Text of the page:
Today's police officers increasingly rely on technology to carry out their duties, and their squad cars are data centers and communication hubs on wheels.

But law enforcement wireless networks suffer from growing demands and limited bandwidth. Police in Oakland, Calif., use technology called intelligent mobile routing that cures the problem while improving service and officer safety.

Most police data communications travel over private radio or private networks, offering citywide or countywide coverage at low bandwidth. Speeds range from 4.8 Kbps to 19.9 Kbps (kilobits per second), compared to a typical 56 Kbps dial-up connection.

Wireless local area networks (WLANs) that link office PCs using the 802.11b standard are much faster, typically up to 11 Mbps, and are capable of moving large blocks of data -- even streaming video. That type of connection, however, has a limited range of only several hundred feet.

The Oakland Police Department handles data traffic for its 55 square-mile service area with a primary low-speed Motorola wireless network serving 220 patrol cruisers, and a cellular data system for its 35 motorcycles. High-speed WLAN hubs are spotted at key points in the community for moving larger files.

The Best Connection

Intelligent mobile routing allows the department to combine radio, cellular and WLAN into an intelligent matrix providing both reach and throughput -- sending data based on the current connection and bandwidth. Padcom's Wireless Data Connectivity Suite routes network traffic, operating under Windows NT, 2000 or XP. It automatically detects the best connection and adjusts to the network, signal strength and carrier information. It allows the client to maintain a single IP address with all the networks -- even non-TCP/IP networks.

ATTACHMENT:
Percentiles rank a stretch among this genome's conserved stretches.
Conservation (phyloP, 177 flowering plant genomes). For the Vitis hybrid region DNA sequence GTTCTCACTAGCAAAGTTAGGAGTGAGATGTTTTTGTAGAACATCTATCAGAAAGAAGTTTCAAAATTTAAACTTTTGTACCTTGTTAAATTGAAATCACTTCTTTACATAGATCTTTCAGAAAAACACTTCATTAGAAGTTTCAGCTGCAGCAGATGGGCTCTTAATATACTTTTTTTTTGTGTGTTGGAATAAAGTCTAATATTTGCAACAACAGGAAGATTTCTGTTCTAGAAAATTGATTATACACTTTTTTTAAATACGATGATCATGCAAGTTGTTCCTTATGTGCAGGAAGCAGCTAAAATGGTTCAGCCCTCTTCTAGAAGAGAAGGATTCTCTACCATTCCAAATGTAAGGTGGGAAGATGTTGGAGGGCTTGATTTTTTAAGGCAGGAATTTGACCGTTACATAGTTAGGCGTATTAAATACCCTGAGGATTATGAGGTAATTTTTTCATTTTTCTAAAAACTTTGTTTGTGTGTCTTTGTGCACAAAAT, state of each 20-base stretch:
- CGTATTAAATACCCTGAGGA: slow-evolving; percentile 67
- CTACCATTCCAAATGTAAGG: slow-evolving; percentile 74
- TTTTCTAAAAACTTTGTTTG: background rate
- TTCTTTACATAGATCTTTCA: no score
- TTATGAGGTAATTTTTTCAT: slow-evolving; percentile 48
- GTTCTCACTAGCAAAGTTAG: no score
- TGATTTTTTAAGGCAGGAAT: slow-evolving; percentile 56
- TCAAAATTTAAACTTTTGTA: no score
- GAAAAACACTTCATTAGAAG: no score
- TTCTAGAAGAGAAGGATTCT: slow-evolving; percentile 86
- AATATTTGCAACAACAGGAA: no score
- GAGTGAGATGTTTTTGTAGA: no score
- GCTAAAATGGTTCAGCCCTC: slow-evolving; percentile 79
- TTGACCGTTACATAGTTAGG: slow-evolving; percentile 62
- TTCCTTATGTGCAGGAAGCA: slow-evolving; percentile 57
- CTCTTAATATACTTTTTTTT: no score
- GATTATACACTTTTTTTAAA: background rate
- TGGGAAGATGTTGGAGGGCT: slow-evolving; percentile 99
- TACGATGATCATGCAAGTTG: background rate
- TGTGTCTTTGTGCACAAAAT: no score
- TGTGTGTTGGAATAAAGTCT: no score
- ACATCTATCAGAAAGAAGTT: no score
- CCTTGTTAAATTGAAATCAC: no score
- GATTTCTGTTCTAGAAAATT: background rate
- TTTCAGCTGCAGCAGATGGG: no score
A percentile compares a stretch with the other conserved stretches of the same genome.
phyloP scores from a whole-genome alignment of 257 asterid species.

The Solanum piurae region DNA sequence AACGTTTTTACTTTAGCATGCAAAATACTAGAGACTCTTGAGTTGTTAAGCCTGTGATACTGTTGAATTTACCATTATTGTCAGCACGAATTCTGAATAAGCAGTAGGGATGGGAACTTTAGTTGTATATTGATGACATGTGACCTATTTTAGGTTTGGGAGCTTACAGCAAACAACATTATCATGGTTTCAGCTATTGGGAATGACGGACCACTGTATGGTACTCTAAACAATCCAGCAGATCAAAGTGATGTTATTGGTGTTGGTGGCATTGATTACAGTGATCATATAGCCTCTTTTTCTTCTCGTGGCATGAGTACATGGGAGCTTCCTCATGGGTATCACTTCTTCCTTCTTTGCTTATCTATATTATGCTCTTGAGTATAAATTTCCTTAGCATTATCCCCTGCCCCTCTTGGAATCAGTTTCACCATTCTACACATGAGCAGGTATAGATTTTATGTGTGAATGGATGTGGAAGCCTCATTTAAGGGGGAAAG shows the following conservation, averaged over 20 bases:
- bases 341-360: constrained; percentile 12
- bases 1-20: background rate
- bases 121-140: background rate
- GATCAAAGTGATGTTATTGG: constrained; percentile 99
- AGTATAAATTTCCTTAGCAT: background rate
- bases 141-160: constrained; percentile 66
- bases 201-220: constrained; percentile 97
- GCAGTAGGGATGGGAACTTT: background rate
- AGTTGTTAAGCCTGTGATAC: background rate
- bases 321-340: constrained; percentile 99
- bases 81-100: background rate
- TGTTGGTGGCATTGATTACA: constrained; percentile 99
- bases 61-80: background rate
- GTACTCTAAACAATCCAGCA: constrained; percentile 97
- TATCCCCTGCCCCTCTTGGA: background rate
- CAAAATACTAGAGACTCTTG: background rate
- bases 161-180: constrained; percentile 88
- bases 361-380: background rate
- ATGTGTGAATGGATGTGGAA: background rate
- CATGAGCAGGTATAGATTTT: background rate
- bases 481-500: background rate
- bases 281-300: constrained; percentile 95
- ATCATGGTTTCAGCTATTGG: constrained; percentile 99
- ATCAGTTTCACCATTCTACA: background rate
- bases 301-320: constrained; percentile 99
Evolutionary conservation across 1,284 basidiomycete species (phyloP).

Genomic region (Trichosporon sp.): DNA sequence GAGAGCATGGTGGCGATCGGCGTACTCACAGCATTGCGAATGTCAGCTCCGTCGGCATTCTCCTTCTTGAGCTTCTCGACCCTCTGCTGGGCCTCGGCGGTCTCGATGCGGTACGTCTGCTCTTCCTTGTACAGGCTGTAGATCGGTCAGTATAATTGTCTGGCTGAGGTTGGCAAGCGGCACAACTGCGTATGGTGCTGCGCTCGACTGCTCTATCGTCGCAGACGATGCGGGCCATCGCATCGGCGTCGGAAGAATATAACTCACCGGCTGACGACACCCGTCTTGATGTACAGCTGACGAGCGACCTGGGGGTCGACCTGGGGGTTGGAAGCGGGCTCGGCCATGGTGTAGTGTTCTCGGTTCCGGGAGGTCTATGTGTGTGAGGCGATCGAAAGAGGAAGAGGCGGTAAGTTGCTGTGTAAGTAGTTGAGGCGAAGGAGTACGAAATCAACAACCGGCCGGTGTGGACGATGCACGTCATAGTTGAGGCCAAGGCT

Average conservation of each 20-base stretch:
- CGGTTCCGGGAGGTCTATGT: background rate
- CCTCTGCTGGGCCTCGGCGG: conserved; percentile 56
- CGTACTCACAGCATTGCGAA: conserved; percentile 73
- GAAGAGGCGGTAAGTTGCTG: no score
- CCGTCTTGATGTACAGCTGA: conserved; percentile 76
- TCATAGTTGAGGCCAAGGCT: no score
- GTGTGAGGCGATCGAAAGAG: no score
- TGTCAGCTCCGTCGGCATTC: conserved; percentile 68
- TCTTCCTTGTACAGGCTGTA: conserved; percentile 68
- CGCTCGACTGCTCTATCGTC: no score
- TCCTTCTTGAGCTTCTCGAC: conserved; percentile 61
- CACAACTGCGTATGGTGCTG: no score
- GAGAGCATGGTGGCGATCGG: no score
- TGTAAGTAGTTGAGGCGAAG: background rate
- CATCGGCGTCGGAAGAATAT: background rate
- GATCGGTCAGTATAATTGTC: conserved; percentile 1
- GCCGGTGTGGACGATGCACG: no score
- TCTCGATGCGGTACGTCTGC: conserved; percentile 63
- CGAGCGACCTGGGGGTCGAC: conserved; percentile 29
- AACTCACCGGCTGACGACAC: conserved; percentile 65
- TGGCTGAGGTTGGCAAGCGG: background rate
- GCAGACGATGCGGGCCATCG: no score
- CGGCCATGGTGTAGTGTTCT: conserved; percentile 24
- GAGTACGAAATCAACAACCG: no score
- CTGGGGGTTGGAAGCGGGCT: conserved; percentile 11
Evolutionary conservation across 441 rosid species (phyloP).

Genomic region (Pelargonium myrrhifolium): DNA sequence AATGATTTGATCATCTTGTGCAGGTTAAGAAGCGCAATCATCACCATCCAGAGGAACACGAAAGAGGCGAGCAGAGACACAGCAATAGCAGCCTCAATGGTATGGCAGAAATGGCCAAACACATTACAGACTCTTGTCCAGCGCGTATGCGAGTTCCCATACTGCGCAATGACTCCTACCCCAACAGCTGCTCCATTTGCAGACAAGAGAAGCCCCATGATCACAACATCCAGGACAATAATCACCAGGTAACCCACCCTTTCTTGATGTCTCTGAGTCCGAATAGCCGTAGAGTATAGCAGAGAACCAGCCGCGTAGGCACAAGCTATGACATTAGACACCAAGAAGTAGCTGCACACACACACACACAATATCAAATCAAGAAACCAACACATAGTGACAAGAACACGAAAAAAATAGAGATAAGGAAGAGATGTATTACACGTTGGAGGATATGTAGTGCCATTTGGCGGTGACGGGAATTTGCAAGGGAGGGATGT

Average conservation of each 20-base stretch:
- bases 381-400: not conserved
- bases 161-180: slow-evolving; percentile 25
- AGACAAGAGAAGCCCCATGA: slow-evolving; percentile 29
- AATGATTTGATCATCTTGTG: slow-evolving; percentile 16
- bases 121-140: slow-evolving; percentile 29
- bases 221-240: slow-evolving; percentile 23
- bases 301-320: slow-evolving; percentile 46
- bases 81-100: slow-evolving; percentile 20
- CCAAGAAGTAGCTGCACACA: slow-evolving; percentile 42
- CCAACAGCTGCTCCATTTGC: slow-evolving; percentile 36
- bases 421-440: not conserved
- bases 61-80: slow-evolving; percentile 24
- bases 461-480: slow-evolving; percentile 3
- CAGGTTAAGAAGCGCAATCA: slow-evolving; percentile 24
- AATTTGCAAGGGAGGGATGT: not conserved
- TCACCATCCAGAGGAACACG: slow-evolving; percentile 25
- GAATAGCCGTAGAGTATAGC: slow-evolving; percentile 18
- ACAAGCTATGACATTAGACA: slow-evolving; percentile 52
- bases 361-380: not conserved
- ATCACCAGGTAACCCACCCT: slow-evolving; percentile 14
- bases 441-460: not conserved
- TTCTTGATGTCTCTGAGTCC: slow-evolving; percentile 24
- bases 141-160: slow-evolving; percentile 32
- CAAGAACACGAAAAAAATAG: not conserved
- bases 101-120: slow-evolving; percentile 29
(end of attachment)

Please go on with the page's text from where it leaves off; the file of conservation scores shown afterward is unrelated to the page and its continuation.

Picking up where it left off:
The Padcom suite contains four components:

- The TotalRoam client and server modules provide network routing and a connectivity gateway.

- TotalConnect acts as an interpreter, making any network in the matrix look like an IP environment to the client.

- TotalSecure enables end-to-end encrypted transmissions with support for AES, 3DES and ARC4 algorithms over any wireless network with no application modifications required.

- TotalControl is a rules-based administrative module that allows managers to control mobile user access. It also allows the creation of a mobile firewall on specific clients, automatically launches applications based on network conditions and can be customized using a Padcom application programming interface.

Switching between networks is automatic and transparent to officers, much like roaming with a cell phone. The software detects when patrol officers drive within a Wi-Fi transmitter's range, automatically switching the car's computers from the slower citywide radio to Wi-Fi.

"We have two WLAN links at the department gas pumps," said Oakland police officer Inez Ramirez. "When a cruiser comes in range, the unit switches to the WLAN. We have a software routine that automatically checks for files that need to be transferred and starts moving them."

The high-speed interface handles pictures, large reports (including booking summaries from the jail complete with mug shots), and software updates for the car's mobile data terminal (MDT). If the unit leaves the area before the download completes, the partial file is saved and downloading resumes next time the car comes in range. When the cruiser leaves the WLAN coverage, the low-speed connection takes over. Placing the nodes at the fuel center ensures each cruiser gets connected to the high-speed network on a regular basis.

Invisible Operations

Oakland incorporated XcelleNet's Afaria as a companion mobile management application, which provides more control over network operations. Working with TotalRoam, it allows the department's IT staff to distribute and track client software, manage the network servers and automate routine tasks. "We can use Afaria's push capability to make file operations invisible to the officer on the street, and keep full control of who has access or gets which

James Karney  |  Contributing Writer